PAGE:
Other articles addressing the rise in ADHD blame societal pressure: placing high demands on children. I tend to agree with that one. Did you know that Mayor DiBlasio of Halloween Town is planning Universal 3-K?

That’s right, full day school for fucking 3-year-olds, oh yeah, that sounds like a great idea.

Is it me, or are Demon children popping up everywhere?

The other day, I heard some sevenish-year-old girl say, “Mom! I told you to pack me the green swimsuit, NOT the pink one. You completely ruined my day!”

I was hoping to hear the mom retort with, “Don’t you talk to me like that, you little brat,” but no, she smiled lovingly and…apologized.

A-POLLO-gized!

I just wanted to slap her. The mother, the daughter – take your pick. But sadly, that wasn’t the first time I witnessed a Class A brat and their asshole-behavior-empowering-mother.  Another kid-asshole I witnessed was on the downtown subway. There was this 10-12 year-old kid yelling at his mother for looking over his shoulder while he was playing some video game on his iPhone. When they got to their stop, the mom told him to put away the phone and get up, to which he replied, “Shut up. Don’t tell me what to do.”

After they left, I joined all other riders, shaking my head and telepathically read their thoughts which said, bitch, smack that kid!

What, is there some special school for budding jerk-offs and princess-zillas that I don’t know about? These kids would take the honor roll in the subject of disrespect – they make Veruca Salt look like just a tough-gummy-bear. It’s disturbing.

Then, at the last visit to the neurologist (she renews my son’s Ritalin prescription – more on that later), I watched two grown women chasing around this one-year-old baby girl. It occurred to me that the baby was there to see the neurologist.

The baby.

Somebody must’ve convinced the mom that the baby has a disorder because it was fairly obvious that the baby literally hit the ground running. If she wore a pedometer, I bet the baby would average one million steps a day. The mother in tow – eight-hundred-thousand steps – easily.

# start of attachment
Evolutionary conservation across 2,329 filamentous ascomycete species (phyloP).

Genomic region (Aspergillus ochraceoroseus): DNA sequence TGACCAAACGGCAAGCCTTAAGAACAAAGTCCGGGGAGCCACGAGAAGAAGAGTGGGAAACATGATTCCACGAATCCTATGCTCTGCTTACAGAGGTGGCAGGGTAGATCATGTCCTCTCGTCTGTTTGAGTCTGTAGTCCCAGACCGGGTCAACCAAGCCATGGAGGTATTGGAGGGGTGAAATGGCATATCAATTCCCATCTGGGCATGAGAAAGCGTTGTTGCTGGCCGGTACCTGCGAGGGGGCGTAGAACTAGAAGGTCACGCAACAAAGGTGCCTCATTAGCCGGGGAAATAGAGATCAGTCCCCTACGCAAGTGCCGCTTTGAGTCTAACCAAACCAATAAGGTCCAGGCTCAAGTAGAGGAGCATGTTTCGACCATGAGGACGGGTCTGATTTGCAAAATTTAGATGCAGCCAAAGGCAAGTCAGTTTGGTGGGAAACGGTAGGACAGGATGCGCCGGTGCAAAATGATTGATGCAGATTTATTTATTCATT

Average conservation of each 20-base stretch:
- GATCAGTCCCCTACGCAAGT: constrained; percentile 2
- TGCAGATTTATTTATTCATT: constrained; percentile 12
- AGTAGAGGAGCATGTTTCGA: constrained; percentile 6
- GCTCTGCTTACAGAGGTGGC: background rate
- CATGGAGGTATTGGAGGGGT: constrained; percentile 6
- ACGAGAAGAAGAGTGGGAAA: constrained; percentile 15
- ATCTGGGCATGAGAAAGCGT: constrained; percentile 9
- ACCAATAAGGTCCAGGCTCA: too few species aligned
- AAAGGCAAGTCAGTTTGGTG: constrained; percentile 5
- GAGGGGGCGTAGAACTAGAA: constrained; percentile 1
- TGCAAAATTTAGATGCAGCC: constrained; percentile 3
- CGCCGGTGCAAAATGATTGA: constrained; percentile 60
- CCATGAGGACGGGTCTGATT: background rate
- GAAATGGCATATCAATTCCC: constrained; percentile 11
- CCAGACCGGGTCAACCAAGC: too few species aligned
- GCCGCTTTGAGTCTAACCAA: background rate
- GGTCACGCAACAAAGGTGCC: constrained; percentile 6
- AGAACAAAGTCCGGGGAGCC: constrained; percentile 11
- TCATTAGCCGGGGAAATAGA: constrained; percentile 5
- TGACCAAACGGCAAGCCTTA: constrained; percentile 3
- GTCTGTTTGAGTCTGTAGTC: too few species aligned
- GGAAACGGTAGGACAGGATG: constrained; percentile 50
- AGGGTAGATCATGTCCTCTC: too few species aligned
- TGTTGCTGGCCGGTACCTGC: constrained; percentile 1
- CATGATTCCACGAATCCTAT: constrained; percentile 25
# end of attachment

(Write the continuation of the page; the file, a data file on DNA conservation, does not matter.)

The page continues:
Instead of teaching her to redirect her hyperactivity with a toy, a book or a security blanket they let her waddle from office to office while one, sometimes both of the women shuffled an arms length behind her.

The baby climbed on chairs next to strangers, walked into rooms and tested closed doors with no adult intervention. She even barged in the doctor’s office during the doctor’s consultation with another patient and all the mother did was spin the baby around to exit. She didn’t reprimand the child nor did she apologize to the doctor and the patient – she just smiled as if they walked into some television sitcom, waiting for the canned laughter.

So, this is where it begins, folks. These parents catering to their kids – their babies even, instead of disciplining them. As tempting as it would be to lump them into a group like say, Millennial parents, or victims of over-diagnosis, or digital dependency, the single answer is more likely “all of the above,” which makes them harder to kill.

No, I kid – of course we don’t want to kill them. We don’t.

The Millennial parents and the victims of over-diagnosis could be coincidental but I think it’s obvious they go hand in hand. In my day, only rich people could afford psychiatric counseling, everybody else just got high and neither were covered by health insurance. But Millennials grew into puberty just in time for peddlers of anti-anxiety drugs. It seems only natural that as parents, they’d seek a medication for a disorder of their kid just being a kid.

In The Psychopath Test, Jon Ronson goes into the rise in cases of ADHD and Autism as a result of DSM-5 (Diagnostic and Statistical Manual of Mental Disorders). Basically, DSM-5 is a book containing checklists for all known mental disorders. I know, sounds tempting, right?

So in The Psychopath Test, the DSM editor reveals that these parents usurp their parenting skills by attaching a label like ODD (oppositional defiance disorder) rather than admitting that their kid is a stubborn pain in the ass. All I know is that if there is a foolproof medication for ODD, I’d try to get some for my husband.

Other articles addressing the rise in ADHD blame societal pressure: placing high demands on children. I tend to agree with that one. Did you know that Mayor DiBlasio of Halloween Town is planning Universal 3-K?

That’s right, full day school for fucking 3-year-olds, oh yeah, that sounds like a great idea.

If I was a day care worker at 3-K, I’d be gnashing my teeth to be politically correct. “Your baby may not be an angel but he’s certainly corrupt! That’s the kind of full day we had, mom.”

I thought it was outrageous that Kindergarten parents were expecting their child to write three pages of content for homework. Now they’ll be expecting baby sister to finger paint Cubism. Well, okay maybe Surrealism but trust me, they will be maneuvering her into “gifted” classes when the kid is still shitting herself.

In another article, parenting policies were compared between the U.S. and France. Apparently, France doesn’t believe in Kid’s Menus. Children eat what adults eat because it’s probably balanced and proportionate. In other words, it’s not a quarter pound of fatty ground beef for dad and chicken nuggets with french fries for junior. Don’t like chicken? How about pizza and Cheez Doodles. And we wonder why they’re cranky. You know, Bloomberg had a lot of stupid ideas, but his attempt to ban large containers of sugary drinks actually made sense to me.